Vertex has built a CF empire. Next up: cell and gene therapy.
Boston Business Journal
Vertex has built a CF empire. Next up: cell and gene therapy.By Rowan Walrath – Life Sciences Reporter, Boston Business Journal
Vertex Pharmaceuticals Inc. is one of the largest drug companies in the U.S. As of the end of 2022, the company had nearly $10.8 billion cash on hand, fueled almost entirely by its blockbuster cystic fibrosis (CF) drug, Trikafta.
During its annual earnings report Tuesday night, the company made clear that its next big play will be in cell and gene therapy. Much of that comes down to a drug called exa-cel, short for exagamglogene autotemcel. It's a CRISPR-based gene therapy designed to treat severe sickle-cell disease and transfusion-dependent beta thalassemia (TDT).
Exa-cel could see its first approvals later this year. Vertex recently finished regulatory submissions in the U.K. and Europe, and will wrap up its U.S. application by the end of March, the company said in its earnings release Tuesday.
"Exa-cel holds the promise to be the first CRISPR-based gene-editing treatment to be approved, and represents a near-term and significant market opportunity," CEO Reshma Kewalramani said on Tuesday's earnings call. She added that are 32,000 patients in the U.S. and Europe that Vertex has identified as experiencing the "most severe" forms of both sickle-cell disease and TDT.
To date, Vertex has mainly established itself as a cystic fibrosis company, and its CF empire is certainly formidable. Its blockbuster bug, Trikafta, brought in nearly $7.7 billion in sales in 2022 — 86% of Vertex's total product revenue.
Vertex now sits on nearly $10.8 billion in cash. Executives, however, aren't sharing much about how they plan to deploy that capital long-term.
In response to an analyst question, Charlier Wagner, Vertex's executive vice president and chief financial officer, said the company had not established a long-term goal for R&D investment.
The company did, however, authorize a $3 billion share repurchase program as of Feb. 1.
Vertex has been under some pressure to use its funds to make acquisitions. Last July, it spent $320 million on ViaCyte, a cell therapy startup specializing in diabetes. That's about 3% of the cash Vertex now has.
"I probably sound like a broken record, but our priorities are the same: investing in innovation, both internal and external, is the top priority," Wagner said. "We clearly see that as the best way to create value for patients and for shareholders."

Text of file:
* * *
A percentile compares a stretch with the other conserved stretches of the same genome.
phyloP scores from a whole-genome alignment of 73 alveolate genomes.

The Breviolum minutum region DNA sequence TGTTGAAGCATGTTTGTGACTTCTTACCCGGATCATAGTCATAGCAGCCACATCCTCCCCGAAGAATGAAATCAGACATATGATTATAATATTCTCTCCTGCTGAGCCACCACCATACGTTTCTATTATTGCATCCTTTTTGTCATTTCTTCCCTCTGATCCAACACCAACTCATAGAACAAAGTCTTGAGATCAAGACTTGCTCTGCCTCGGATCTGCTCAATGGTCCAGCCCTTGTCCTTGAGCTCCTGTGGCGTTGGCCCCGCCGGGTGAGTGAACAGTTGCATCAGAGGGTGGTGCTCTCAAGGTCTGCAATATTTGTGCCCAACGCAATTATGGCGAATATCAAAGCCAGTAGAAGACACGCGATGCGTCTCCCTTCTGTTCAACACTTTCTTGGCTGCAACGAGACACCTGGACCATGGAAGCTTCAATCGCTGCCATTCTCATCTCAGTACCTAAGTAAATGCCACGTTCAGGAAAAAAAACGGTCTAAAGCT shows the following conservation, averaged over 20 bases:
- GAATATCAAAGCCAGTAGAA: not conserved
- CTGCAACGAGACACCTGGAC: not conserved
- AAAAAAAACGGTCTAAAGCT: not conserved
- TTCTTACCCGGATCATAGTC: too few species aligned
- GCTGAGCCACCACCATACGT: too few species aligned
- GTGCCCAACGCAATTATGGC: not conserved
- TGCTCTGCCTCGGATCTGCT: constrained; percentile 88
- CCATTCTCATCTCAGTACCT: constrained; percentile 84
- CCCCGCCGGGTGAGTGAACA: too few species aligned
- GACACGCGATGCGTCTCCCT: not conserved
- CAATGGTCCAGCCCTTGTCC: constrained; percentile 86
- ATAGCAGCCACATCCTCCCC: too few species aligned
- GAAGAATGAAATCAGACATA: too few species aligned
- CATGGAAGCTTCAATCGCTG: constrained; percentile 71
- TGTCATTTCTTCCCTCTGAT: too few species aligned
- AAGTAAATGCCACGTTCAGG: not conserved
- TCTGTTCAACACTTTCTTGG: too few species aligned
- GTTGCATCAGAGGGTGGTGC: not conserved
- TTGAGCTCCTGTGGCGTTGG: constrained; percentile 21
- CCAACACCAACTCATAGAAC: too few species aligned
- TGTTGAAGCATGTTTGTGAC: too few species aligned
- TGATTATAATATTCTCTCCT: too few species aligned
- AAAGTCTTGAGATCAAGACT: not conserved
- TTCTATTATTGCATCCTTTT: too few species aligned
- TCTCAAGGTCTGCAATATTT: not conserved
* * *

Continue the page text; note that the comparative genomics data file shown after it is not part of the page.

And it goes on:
Still, exa-cel offers some clues — and so does Vertex's Boston real estate portfolio.
The company's headquarters sit at 50 Northern Ave. in Boston's Seaport District. A mile away, the company has a 400-plus-person facility called the Jeffrey Leiden Center for Cell and Genetic Therapies. About two years from now, that center will expand with the opening of a new, 344,000-square-foot, 500-person facility right across the street. It, too, will be dedicated to genetic medicines.
In comments, Kewalramani remained mostly focused on the company's near-term launches — Vertex's "five in five goals," as she calls it. Under that plan, the company would launch five new medicines in the next five years.
After exa-cel, the first, comes another CF drug, a combination of vanzacaftor, tezacaftor and deutivacaftor, which Kewalramani believes could be even better than Trikafta.
"Those are just right in front of us," Kewalramani said.
Vertex is also working to expand its portfolio in other ways. A drug called VX-548 is now in Phase 3 trials that will determine the fate of the drug when results are expected this year. It's designed to manage pain, filling what Vertex executives describe as a "gap" left by current options. That includes over-the-counter painkillers like ibuprofen and acetaminophen, which have limited efficacy and can cause stomach and liver damage over time; and opioids, which are effective but have other limitations and are notorious for their abuse potential.Other mid- and late-stage drugs include VX-147, which is designed to treat a type of kidney disease, and VX-864, which targets alpha-1 antitrypsin deficiency, or AATD, which plays a role in lung and liver disease. Earlier-stage programs include drugs being developed in partnership with Moderna Inc. (Nasdaq: MRNA) and CRISPR Therapeutics Inc. (Nasdaq: CRSP).
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